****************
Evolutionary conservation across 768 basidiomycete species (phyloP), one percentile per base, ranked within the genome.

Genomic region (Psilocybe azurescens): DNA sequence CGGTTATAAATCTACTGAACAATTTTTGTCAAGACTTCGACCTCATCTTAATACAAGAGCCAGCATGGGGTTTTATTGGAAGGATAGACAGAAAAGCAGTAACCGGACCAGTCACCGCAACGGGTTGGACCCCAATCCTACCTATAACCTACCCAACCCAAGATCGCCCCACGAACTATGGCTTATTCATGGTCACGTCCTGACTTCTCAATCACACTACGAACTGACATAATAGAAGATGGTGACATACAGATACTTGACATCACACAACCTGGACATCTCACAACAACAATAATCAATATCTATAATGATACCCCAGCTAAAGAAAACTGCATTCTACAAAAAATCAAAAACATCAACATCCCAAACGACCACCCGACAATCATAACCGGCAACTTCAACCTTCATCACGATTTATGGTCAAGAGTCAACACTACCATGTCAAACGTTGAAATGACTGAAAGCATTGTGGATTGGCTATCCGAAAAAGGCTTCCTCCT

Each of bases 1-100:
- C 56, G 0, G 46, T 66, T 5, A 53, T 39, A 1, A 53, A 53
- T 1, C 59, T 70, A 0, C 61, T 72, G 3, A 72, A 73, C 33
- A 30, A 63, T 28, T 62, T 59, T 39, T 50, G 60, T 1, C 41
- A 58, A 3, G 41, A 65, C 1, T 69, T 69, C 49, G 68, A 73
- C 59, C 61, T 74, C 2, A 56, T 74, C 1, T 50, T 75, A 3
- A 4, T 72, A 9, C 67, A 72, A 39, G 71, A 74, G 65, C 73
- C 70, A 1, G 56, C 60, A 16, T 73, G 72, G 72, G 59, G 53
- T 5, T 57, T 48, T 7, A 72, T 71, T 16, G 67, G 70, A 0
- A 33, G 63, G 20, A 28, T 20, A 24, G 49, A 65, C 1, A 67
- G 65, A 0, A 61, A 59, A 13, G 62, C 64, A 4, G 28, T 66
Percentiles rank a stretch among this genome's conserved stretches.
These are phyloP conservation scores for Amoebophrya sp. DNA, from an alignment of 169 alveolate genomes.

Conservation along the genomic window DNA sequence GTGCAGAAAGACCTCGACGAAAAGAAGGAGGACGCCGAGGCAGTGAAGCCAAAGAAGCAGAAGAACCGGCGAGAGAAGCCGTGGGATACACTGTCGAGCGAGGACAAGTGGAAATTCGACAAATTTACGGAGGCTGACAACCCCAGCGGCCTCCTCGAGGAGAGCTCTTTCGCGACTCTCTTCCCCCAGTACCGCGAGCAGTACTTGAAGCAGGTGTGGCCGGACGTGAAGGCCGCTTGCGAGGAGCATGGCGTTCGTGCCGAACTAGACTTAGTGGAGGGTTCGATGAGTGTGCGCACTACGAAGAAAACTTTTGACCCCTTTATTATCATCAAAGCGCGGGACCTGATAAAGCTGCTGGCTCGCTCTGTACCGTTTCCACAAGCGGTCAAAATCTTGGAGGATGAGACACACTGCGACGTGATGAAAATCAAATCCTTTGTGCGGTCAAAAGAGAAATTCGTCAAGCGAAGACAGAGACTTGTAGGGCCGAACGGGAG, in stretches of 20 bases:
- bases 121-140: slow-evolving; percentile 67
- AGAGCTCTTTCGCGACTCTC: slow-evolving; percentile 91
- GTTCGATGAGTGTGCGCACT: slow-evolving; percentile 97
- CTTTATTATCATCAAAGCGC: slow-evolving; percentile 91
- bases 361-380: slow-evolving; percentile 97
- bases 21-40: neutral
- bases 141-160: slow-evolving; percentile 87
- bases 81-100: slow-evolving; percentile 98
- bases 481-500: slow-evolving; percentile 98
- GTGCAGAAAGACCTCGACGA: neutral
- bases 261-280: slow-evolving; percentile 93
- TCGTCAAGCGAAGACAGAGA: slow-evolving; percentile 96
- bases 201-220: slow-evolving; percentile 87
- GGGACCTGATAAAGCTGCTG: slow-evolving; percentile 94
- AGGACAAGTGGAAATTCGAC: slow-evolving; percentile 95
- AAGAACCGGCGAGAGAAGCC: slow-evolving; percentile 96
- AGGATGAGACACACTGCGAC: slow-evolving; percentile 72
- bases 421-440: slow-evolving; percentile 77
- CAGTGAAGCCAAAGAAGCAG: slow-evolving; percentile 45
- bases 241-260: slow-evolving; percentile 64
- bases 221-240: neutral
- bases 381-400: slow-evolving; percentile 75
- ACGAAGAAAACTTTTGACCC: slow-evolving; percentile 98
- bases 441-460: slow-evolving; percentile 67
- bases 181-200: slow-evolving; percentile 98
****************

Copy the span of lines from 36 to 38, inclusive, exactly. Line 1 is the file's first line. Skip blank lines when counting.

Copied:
- bases 241-260: slow-evolving; percentile 64
- bases 221-240: neutral
- bases 381-400: slow-evolving; percentile 75